Despite the tag I've put at the bottom of every post the last few years, I almost never get any email asking me to cover a specific topic of rocketry. Perhaps that's because I haven't gone far enough in exploring certain topics for people to ask me for more information. Or perhaps it's simply because most people coming here just like reading about rocketry and don't really need more information from me.

The questions I've asked myself, plus the fact that it takes a lot of writing and good photos to illustrate a post and some double checking of my facts if I'm writing something about the physics of rocketry, have all led me to procrastinate on this blog for so long, it's no longer fair to call it "procrastination." For a while, I even considered quitting the blog.

But... well, I don't want to do that. I enjoy sharing my knowledge and passion for rocketry. I've got lots of ideas for topics, some of which I've been stewing on for some time.  And I think a few of them are pretty good.

I just haven't had the time or energy to write them up lately. In fact, I haven't built anything in months. I've barely touched a model rocket since last fall, with the possible exception of to move one of my models from one place to another. I've been in kind of a funk for some time, and haven't felt motivated to do much building.

The winter was long, and I think the weather got me down a little bit. Work had me tired. And, believe it or not, the Hobbico bankruptcy and the uncertainty surrounding it made me feel really depressed - more than it should have, I'm sure.

I decided to keep my thoughts to myself, of course. And a corporate bankruptcy doesn't usually mean the end of a business. Estes itself had been doing well. There were lots of people who wanted it to succeed. There were lots of reasons to think that this would just be a hiccup for Estes.

Then again, nothing lasts forever. Hobbico had taken on a shocking amount of debt, and who knew at the time if anybody with the means would see buying a model rocket company as a good financial investment? I'm no expert in corporate bankruptcy, but it sure didn't look good.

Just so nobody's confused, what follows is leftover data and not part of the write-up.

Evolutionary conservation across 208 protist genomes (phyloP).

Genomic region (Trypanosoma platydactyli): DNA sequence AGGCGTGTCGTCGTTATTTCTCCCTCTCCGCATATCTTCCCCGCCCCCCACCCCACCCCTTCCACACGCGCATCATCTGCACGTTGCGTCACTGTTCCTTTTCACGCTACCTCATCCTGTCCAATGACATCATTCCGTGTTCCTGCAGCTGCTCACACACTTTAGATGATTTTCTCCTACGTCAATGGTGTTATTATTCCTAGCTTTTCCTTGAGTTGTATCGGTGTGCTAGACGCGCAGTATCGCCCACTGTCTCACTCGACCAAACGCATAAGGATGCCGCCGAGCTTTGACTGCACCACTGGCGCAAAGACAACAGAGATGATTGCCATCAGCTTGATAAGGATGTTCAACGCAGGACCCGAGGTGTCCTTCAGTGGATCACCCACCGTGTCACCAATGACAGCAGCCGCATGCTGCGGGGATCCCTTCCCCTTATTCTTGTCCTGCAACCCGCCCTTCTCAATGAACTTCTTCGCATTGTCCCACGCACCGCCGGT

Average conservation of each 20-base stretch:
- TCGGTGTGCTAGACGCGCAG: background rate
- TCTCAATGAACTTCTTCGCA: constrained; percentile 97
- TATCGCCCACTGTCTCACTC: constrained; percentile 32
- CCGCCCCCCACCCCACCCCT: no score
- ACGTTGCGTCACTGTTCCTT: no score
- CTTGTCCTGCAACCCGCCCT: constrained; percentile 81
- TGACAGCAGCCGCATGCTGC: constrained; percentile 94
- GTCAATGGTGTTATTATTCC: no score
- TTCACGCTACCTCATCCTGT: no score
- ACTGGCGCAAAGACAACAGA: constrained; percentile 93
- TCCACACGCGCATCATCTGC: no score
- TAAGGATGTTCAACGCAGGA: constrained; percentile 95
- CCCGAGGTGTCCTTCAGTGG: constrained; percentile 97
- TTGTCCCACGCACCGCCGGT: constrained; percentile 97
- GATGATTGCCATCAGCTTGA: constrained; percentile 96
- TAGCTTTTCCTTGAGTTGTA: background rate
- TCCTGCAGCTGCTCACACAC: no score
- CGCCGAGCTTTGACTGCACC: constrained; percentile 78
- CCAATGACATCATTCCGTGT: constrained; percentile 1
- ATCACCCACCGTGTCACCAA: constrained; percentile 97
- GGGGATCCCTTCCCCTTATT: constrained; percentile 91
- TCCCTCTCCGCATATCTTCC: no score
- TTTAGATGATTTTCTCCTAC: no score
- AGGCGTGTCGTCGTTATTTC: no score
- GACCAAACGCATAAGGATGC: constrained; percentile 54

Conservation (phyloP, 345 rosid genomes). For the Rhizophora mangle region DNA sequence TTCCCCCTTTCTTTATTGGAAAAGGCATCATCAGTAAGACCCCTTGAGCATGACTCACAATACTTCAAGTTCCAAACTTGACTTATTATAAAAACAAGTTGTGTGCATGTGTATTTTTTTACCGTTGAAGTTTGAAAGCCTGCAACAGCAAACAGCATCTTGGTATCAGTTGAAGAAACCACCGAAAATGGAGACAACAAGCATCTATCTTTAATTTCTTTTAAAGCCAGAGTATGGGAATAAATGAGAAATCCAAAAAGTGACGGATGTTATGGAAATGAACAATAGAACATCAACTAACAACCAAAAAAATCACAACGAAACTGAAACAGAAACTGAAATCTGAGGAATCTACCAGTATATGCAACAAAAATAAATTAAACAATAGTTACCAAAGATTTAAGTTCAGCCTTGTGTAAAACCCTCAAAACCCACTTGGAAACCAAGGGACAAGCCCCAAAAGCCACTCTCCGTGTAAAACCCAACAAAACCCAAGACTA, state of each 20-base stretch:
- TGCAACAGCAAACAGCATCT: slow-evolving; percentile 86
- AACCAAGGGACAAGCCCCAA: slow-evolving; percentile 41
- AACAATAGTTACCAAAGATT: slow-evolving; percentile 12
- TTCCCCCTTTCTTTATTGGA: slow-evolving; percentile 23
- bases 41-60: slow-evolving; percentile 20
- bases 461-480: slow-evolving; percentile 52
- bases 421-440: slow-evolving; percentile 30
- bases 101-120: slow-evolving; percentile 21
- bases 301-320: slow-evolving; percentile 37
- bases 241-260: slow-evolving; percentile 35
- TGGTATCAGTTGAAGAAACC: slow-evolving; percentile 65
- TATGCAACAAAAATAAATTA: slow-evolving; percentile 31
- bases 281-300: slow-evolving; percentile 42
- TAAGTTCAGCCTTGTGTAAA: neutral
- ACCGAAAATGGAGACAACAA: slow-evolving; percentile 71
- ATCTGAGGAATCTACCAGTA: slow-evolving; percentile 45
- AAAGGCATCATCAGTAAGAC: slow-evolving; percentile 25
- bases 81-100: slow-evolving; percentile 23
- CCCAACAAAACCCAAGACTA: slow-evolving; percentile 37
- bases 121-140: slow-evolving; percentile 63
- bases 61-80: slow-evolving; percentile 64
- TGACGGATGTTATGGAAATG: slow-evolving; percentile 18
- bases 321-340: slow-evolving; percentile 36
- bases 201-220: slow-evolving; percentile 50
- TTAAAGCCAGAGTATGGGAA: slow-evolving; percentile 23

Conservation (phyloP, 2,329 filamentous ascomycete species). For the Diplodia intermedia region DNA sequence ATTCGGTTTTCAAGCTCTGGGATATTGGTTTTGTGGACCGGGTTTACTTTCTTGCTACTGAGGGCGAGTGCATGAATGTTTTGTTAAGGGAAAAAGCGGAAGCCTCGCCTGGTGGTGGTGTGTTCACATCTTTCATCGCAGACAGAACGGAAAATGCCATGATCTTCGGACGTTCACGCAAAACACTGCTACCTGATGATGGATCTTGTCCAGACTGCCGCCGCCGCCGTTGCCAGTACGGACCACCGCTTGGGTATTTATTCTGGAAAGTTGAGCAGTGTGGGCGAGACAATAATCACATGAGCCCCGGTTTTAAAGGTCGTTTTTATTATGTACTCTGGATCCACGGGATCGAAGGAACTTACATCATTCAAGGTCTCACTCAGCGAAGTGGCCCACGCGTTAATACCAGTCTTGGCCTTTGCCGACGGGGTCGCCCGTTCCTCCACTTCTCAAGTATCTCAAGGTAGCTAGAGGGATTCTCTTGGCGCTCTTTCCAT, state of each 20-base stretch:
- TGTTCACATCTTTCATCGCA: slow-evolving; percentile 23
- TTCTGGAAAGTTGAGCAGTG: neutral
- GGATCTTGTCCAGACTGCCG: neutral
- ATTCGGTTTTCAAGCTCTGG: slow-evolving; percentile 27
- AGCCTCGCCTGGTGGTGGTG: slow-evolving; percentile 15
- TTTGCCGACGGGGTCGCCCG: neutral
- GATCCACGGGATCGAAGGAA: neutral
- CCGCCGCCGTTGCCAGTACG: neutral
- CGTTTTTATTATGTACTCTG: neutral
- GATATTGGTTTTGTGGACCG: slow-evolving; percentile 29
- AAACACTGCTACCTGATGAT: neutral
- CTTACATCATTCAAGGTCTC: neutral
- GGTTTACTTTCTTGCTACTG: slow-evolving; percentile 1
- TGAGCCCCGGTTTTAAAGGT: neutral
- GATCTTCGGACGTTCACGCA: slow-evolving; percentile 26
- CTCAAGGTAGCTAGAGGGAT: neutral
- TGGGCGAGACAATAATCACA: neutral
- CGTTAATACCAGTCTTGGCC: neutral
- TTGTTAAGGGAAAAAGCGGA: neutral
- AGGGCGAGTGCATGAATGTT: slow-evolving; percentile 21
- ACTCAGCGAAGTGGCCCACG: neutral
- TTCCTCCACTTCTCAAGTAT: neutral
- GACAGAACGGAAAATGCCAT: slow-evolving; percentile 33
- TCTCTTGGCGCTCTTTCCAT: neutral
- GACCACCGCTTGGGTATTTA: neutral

What I'm saying here is that sometimes I have a slightly pessimistic streak, and while there was plenty of reason for hope, I needed more than speculation to lift my spirits. While I tried my best to make myself believe everything would be just fine, I was having a hard time. Because I love this hobby! And if Estes had been shuttered due to its parent company's mismanagement, well... that would be very bad for the hobby.

So, I kept my mouth shut. I didn't want my worry to poison any groundwater. I'm really just another guy building model rockets, but because of my position as a member of The Rocketry Show podcast, I didn't want any doubts I may have had to be taken by anybody as somehow official. I didn't want my own private freak-out to lead to other people freaking out for no good reason.

Then... The Langford family purchased Estes! No longer a subsidiary of a large company who doesn't really care about model rocketry as anything more than a financial investment, the owners and new CEO care deeply about the hobby, and have a personal history with it!

I don't mean to sound glib. I know that some people under Hobbico most likely lost jobs due to what happened, and I feel for those people and hope that things work out for them. But as for Estes, what looked like a disaster may turn out to have been the best possible thing to happen. I cannot wait to see what happens next with Estes!

This good news really got me pumped up and ready to build. Of course, it all happened right before Little N00b was to be born - and then my mother came to visit for two weeks, sleeping in the Rocket Room. So until now, I haven't been able to get cracking on building again.

Now I'm ready, and pumped. I've got stuff I want to write about. I've got some time off work. I've got an empty Rocket Room, all set to be re-arranged for better space usage. I have a build pile which is out of control. And - most importantly - I know my supply of low power black powder motors isn't going to dry up forever.

* * *

So, what's this blog going to be from here on out? I don't know. I do know I want to get back into regular publication. And I want to have some stuff that's useful for n00bs. So you more experienced rocketeers may find some pretty basic stuff on here. I'm sure that's probably fine - most rocket people I know like reading about rocketry, even if they already know the information they're reading. Some things will be for absolute beginners, and some things won't.

Coming up in the near future - some stuff about different glues, some stuff about balsa wood grain filling techniques, and some stuff about protecting your parachute. Also, I've got some builds I'll be posting, because I know rocketeers enjoy seeing those, and I've got a couple I'm proud of.

OK, end of rambling. Back to rocketry.

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  1. Content has been a bit advanced for the beginner, in my estimation...but what do I know? ;)

  2. Hello Daniel!

    Congratulations on the new baby! Your life will never be the same.

    As for me , I too have been in a terrible funk of late. Sometimes this hobby seems like more of a burden than a blessing but every now and then the winds lay down, the sky turns deep blue and the urge returns. So do not get too discouraged and keep your N00b enthusiasm. It's infectious!

  3. Congrats on your newest rocketeer. Keep up the blog as time permits.